The COVID-19 vaccines began arriving in U.S. hospitals this week. For real. You can schedule an appointment for your first dose by clicking on the link in an email you received today. Not for real.
As expected, the phishing campaigns are in full force, with an increase in suspicious texts or emails claiming to have information about the vaccine in exchange for personal information.
One vaccine-themed phishing email that has been reported uses the very kind of social engineering scheme that has been anticipated. According to KnowB4 CEO Stu Sjouwerman, this email appears to be trying to exploit a very recent report in The Washington Post that Pfizer may not be able to supply additional doses of its vaccine to the United States in large volumes until sometime in Q2. The email entices readers to find out when the vaccine will be available to them, if it will be safe, how much it will cost, etc.
While most organizations are hit by phishing randomly with your business email addresses being part of a large bulk list, other times an organization may be specifically targeted by a hacker. While targeted spear phishing attacks are far less common, they are harder to defend against.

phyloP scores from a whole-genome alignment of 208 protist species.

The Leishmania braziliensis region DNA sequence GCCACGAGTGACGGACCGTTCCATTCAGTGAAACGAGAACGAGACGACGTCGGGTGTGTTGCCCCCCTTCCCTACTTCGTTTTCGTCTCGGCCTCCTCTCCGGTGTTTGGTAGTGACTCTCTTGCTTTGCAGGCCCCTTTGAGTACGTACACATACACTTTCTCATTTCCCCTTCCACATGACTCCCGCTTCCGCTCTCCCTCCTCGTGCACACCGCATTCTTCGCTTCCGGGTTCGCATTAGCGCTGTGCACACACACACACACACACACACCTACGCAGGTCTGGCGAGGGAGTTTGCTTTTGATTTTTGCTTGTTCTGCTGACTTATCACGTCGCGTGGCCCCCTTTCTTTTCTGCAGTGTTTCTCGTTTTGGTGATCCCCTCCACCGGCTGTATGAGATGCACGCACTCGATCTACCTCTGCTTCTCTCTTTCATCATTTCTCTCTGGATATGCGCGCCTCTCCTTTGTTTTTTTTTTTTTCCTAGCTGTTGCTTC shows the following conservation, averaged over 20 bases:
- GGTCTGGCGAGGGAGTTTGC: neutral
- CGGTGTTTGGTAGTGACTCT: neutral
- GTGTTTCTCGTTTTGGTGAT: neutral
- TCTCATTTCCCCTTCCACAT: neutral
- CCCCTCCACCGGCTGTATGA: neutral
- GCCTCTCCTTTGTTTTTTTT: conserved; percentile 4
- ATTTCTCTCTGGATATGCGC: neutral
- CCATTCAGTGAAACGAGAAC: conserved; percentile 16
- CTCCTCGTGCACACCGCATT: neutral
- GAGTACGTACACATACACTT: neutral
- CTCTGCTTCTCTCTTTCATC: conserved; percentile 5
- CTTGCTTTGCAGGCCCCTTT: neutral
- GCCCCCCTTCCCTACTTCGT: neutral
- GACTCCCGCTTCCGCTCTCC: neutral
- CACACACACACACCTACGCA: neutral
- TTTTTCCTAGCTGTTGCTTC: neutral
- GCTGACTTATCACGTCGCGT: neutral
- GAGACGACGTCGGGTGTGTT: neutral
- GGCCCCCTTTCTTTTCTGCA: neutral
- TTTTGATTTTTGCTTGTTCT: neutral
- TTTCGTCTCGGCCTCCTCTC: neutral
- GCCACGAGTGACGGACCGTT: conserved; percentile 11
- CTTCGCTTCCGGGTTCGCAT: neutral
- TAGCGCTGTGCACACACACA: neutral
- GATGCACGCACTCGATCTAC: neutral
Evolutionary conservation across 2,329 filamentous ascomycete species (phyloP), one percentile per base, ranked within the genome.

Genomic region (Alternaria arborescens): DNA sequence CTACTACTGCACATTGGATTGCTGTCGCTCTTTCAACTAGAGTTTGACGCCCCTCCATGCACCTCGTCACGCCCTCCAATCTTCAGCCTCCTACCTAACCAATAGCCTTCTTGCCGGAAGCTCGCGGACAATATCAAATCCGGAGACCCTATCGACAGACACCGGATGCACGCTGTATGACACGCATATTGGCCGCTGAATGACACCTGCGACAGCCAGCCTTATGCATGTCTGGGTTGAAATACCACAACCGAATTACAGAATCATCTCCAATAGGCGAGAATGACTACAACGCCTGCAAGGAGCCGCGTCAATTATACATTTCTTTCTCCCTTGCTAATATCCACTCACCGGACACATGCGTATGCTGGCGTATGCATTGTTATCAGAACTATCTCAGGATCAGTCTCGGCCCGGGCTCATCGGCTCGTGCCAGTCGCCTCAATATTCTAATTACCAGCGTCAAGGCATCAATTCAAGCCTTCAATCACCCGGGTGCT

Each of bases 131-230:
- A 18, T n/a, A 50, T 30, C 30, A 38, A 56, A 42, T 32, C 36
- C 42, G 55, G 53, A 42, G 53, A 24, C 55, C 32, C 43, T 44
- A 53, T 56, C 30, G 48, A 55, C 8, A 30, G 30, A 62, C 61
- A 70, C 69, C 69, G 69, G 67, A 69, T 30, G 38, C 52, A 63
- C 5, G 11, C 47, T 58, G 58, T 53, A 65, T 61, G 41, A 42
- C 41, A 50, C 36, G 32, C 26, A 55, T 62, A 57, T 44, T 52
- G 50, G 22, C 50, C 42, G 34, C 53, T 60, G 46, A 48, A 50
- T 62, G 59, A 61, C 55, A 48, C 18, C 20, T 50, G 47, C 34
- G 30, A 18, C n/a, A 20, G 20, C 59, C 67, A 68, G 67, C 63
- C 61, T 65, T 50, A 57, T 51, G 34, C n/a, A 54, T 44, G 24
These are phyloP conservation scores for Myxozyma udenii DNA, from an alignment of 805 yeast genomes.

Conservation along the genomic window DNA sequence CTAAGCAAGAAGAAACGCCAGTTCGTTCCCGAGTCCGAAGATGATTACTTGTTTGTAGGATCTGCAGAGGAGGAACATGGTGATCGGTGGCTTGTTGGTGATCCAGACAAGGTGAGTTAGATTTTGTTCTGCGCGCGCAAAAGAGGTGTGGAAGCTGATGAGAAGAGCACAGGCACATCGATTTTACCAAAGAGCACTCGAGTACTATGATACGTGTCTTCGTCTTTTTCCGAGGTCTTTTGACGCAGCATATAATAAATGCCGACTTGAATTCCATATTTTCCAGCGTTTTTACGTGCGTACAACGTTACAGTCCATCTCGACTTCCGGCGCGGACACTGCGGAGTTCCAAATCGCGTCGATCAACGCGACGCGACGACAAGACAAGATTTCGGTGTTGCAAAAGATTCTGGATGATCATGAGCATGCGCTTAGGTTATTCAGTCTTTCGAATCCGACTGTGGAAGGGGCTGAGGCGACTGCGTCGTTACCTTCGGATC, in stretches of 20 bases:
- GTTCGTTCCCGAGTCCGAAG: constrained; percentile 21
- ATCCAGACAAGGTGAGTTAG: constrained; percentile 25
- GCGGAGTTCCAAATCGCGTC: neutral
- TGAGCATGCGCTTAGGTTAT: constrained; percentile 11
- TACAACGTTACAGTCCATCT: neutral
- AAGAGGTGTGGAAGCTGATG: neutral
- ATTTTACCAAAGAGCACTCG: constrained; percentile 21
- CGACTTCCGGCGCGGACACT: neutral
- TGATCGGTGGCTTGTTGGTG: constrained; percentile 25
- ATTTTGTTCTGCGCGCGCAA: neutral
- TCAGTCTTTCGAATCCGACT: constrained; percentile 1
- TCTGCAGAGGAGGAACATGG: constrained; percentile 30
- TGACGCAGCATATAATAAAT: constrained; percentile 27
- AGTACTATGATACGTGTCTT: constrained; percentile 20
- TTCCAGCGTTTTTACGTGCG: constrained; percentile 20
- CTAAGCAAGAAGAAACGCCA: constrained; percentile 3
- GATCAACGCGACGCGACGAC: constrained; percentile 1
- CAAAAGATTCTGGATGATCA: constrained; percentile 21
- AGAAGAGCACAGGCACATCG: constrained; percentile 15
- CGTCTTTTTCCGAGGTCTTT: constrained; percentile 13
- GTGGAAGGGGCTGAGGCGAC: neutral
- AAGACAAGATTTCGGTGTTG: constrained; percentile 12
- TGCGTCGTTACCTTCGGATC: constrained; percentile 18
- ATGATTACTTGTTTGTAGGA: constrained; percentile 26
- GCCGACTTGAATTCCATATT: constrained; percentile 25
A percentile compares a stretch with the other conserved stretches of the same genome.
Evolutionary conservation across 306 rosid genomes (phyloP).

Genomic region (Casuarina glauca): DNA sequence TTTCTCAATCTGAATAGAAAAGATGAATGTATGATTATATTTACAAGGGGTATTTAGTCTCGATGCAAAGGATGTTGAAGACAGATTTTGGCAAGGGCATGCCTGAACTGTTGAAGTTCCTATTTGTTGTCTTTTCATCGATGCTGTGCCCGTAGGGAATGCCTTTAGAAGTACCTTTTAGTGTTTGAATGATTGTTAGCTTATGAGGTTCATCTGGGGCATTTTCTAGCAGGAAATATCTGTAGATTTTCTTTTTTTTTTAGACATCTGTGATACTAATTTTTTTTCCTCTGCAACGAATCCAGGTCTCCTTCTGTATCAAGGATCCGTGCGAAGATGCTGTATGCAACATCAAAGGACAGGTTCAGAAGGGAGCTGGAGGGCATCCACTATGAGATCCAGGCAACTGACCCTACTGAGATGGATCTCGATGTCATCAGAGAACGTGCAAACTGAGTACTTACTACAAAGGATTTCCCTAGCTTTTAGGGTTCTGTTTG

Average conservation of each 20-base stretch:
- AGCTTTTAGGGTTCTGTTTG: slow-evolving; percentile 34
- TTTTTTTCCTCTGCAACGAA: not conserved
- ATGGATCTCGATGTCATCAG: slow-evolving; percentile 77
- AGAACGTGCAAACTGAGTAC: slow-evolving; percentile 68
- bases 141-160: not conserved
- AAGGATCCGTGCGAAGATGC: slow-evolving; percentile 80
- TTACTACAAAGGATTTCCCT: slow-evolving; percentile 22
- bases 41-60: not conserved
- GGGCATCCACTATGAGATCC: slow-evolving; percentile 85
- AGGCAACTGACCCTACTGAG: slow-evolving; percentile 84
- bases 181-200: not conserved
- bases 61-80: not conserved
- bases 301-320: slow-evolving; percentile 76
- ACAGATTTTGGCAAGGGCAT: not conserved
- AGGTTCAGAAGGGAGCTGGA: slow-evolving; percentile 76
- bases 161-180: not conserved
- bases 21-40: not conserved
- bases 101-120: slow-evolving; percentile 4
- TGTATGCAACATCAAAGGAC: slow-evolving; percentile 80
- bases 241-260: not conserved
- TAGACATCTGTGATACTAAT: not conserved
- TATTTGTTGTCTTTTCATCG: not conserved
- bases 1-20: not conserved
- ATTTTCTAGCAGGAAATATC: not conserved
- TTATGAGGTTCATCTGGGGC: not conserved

Government agencies have issued warnings and statements about this latest round of attacks. The FBI is fielding complaints of scammers using the public’s interest in the vaccines to obtain personally identifiable information and payment through these various schemes.
The Better Business Bureau is reminding everyone that when the vaccine is available to the general public to only trust information from their own doctors and local health departments. “Watch out for phishing messages attempting to trick you into sharing your passwords and personal information,” the BBB release stated.
The warning never gets old; we have shared similar advice here and offer up some reminders to help keep your organization and employees safe.
- Remind users to slow down when going through their email inboxes.
- Train users to check each email for the tell-tale signs of a spoofed email:
- Review reply address to make sure it is valid.
- Hover over all links to make sure they are valid.
- The URL should also begin with “https,” which indicates the site is secure.
- Instruct users to forward all suspicious emails to your IT department for confirmation on legitimacy of the email.
- Test users with regular phishing tests to make sure they are paying attention and not falling for phishing schemes.
Contact the experts at PrivaPlan to learn more about phishing tests and all the services we provide at firstname.lastname@example.org or call 877-218-7707.